I found the missing duck almost from the start, which was very helpful. It also helped to get the reveal phrase. Fun puzzle, Jeffrey. Great explanations, Lemonade. I especially like your list of proper names that became words.
I was acquainted with solon as a wise lawyer, before I knew it as a proper noun.
Morning and late afternoon glare causes many accidents. There is a spot near my home where, if you hit it at a certain time, it is impossible to see anything.
I didn't know LANA and K-OT seemed improbable. An ABC run gave me the N and I realized I had heard of Celtic knot and the N filled in LANA.

Wikipedia:Porto (Portuguese pronunciation: [ˈpoɾtu]; also known as Oporto in English is the second-largest city in Portugal after Lisbon and one of the major urban areas of the Iberian Peninsula.
Hahtoolah, ouch! I hope you heal quickly.
Jerry, LOL. As a kid, I often thought it was silly that Donald wore shirt and no pants,

Spitzboov said...

Good morning everyone.

Enjoyed doing the puzzle and got the essential theme. Couldn't suss DENIRO, so had to invoke red letters. But I was pleased with what I did get. As usual, I liked Jeff's style a lot.
NEU - Lemon: I don't think there is any difference in the grammar, and very little in written usage. (I think the Austrians use ß as the Germans do, but the Swiss only use ss.) There is some variation in vocabulary, just like between us and the Brits. But the accents are quite different and much dialect is used, as in other German speaking regions.. Hitler, an Austrian native, was hard to understand for this north German ear.
I await Kazie's take.

billocohoes said...

CAWS is also an example of onomatopoeia

NCIS is Naval, and maybe two or three episodes per season have action shipboard, but I'd be hard-pressed to call it "maritime" drama.

Got the theme in the first row, pretty easy except a temporary snag while GETTING your DUCKS...

Spitzboov said...

billcohoes - I agree with you about NCIS. And when they do visit a ship (usually Norfolk), it's just a quick run down the road.

Husker Gary said...

-No need to gild the lily on Lemon’s summation
-Neil Diamond wanted me to put ROSE for Sparkling Wine
-Someone at this site once called ADT the largest maker of lawn signs
-ABDUL’s sympathy for Idol contestants was counterpoint to Simon’s Cowell’s MEANness but Simon was the reason people tuned in
-We all know the movie that is the source of this line
-NCIS – Crime is committed, obvious perp is accused, minor character is interviewed during investigation, a key piece of evidence supplies a twist in the plot, it is revealed that minor character is guilty, fist/gun fight ensues and justice triumphs.

Lemonade714 said...

Jinx, I appreciate your kind words, but I did mention in my write up "I loved the visual appeal of the grid, which reminds me of the old Atari game SPACE INVADERS which had a link to the game.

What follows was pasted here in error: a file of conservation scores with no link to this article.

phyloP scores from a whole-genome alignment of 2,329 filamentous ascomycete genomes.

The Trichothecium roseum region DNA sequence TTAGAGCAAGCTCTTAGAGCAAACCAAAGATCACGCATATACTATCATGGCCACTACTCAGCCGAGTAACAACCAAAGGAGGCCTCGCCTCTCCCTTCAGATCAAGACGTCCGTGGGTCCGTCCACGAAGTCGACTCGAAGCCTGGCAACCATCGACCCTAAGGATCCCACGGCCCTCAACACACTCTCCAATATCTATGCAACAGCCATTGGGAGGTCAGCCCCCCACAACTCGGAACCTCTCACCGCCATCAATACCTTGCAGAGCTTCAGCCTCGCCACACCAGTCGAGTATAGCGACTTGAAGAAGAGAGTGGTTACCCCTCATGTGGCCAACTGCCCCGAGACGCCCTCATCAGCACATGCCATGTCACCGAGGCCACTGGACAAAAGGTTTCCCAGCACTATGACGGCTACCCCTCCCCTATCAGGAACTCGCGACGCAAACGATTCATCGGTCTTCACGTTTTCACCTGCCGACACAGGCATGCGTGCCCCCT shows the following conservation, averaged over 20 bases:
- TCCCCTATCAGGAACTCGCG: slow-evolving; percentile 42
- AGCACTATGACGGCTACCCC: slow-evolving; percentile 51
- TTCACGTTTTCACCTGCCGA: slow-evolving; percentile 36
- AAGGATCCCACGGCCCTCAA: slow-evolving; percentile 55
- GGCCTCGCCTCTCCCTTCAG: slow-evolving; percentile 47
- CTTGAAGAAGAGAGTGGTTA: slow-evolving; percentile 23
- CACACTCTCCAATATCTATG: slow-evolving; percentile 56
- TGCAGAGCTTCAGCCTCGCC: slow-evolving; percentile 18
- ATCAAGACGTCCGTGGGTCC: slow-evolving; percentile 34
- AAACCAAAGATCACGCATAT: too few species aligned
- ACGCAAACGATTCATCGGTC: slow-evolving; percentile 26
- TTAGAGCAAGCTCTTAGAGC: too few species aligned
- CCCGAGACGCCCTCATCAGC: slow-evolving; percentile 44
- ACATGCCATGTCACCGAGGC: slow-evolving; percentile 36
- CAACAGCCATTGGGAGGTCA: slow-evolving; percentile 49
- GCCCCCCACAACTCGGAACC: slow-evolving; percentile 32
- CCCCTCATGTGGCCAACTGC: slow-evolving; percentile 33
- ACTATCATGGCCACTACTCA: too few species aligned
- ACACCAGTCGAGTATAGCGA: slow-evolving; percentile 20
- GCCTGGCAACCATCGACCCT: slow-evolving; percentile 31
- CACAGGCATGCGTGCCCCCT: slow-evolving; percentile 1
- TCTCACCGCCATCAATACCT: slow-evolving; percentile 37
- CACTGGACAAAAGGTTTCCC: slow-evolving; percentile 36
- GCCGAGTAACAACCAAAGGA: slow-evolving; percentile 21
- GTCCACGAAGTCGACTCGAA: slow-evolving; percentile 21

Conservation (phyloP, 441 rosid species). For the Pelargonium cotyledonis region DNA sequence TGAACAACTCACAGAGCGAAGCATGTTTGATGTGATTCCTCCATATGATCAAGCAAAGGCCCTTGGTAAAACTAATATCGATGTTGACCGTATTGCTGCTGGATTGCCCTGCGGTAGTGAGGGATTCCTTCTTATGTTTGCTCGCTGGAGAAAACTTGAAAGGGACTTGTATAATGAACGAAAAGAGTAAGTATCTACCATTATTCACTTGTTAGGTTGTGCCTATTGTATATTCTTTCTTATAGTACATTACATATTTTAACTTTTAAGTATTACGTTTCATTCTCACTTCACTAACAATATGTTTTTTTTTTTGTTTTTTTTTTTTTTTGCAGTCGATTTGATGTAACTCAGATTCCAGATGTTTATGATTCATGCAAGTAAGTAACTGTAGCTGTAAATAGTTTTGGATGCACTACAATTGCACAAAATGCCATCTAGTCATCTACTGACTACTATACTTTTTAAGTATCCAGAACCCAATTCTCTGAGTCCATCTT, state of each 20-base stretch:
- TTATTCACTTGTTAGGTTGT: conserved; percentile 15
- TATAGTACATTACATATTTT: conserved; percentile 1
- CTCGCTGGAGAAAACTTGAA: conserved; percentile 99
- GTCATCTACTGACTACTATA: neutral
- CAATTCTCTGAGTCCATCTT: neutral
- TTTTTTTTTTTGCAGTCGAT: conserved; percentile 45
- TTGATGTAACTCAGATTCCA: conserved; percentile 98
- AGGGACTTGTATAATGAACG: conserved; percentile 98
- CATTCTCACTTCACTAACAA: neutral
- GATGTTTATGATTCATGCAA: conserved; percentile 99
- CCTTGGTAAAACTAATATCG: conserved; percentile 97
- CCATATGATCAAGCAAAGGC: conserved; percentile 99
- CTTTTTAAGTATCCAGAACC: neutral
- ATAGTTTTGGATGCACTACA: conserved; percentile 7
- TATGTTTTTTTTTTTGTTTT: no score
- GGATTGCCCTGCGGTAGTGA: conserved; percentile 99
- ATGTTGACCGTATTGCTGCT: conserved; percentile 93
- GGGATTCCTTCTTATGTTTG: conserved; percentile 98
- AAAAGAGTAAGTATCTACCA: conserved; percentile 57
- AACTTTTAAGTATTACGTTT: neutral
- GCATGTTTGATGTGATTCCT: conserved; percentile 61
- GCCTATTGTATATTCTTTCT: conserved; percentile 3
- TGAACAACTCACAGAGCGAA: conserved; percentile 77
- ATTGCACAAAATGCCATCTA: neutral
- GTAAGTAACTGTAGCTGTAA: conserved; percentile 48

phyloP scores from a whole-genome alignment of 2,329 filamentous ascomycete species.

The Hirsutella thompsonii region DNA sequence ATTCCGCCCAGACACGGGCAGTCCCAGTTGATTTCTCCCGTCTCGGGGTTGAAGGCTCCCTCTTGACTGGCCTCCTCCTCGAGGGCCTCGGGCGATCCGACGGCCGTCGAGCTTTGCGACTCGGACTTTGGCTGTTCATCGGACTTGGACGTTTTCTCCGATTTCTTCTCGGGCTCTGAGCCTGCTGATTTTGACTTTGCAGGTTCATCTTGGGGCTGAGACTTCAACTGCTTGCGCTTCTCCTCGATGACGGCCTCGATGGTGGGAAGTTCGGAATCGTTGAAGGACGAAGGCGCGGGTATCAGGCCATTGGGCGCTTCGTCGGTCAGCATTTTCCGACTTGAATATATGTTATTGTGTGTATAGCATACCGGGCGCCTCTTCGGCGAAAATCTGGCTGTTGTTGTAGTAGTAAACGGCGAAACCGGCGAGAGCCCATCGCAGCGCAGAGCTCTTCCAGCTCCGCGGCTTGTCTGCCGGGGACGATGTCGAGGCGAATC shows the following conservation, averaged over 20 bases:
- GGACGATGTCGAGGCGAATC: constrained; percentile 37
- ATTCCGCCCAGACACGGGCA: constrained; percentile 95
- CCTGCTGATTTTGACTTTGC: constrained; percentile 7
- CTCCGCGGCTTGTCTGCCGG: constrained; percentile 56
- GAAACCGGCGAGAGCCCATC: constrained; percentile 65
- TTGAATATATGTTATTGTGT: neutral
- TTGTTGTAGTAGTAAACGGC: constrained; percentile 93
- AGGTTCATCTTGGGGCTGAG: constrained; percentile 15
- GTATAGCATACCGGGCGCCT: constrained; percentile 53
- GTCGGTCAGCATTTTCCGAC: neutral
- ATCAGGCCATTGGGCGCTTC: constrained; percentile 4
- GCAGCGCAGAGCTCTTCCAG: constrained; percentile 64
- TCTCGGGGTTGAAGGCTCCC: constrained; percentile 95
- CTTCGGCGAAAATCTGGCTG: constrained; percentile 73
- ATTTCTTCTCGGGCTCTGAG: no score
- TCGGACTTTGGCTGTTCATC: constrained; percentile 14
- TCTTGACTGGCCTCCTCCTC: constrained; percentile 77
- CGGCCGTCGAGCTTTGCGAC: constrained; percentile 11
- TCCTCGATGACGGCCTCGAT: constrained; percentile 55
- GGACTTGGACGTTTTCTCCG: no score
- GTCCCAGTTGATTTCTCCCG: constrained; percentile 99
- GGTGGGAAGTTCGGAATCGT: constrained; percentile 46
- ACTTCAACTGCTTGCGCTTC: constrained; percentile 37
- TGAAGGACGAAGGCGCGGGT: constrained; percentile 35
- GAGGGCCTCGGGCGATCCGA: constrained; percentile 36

Jazzbumpa said...

Hi gang -

Clever theme, impressive construction, and I'm a big fan of DUCKS, but there's never been a puzzle from Jeffrey that I've enjoyed less.

It left me COLD; but that and LAME gave me the theme, so the rest of the them entries were easy. Had FAT BURNING for BUSTING, so that was a set back.

Didn't know NCIS nor SOLONS, but in the end everythign filled in.

A few too many proper names; chemical suffix is too vague - could be ane, ene, ate, ite; don't like the cutsey affix clues.

Well, the week end is upon us. We're going for a late lunch at a nice Hungarian restaurant with my sis and some cousins.

Tigers travel to Cleveland for a weekend series. They'll be lucky DUCKS if they get 1 win.

Cool regards,

Chairman Moe said...

"Puzzling Thoughts":

This might've been the first Friday Wechsler I solved with zero errors, look-ups, or write-overs. Certainly, a few perps came into place, but I solved with those, rather than with WAGs.

As usual, Lemonade gave us an informed recap

I was able to get 1d, for my first foothold to the puzzle, and of course I immediately started thinking of a pun for the word "CAWS". And, just like our other Corner Muse, "CAWS-and-effect" came to mind. While his poem detailed it more, mine was pretty straightforward:

When I placed Scarecrow
In cornfield, my crop was saved.
(My) "CAWS-and-effect" plan


Then, I came up with a "spoonerism" for the theme, but couldn't quite come up with a sensical (or non-sensical) poem with the phrase: "GETTING ONES RUCKS IN A DOW (Doe; Dough).


Some days, I guess solving the puzzle correctly, trumps any whimsical creations.

Happy Weekend, all ...

Tinbeni said...

When 1-a is a fave, COLD (DUCK), you know I am going to like the puzzle.

Lemon: Good job on the write-up & links.

Jeff: Thank you for a FUN Friday puzzle. YES! I liked the theme.

Hope everyone has a wonderful weekend ...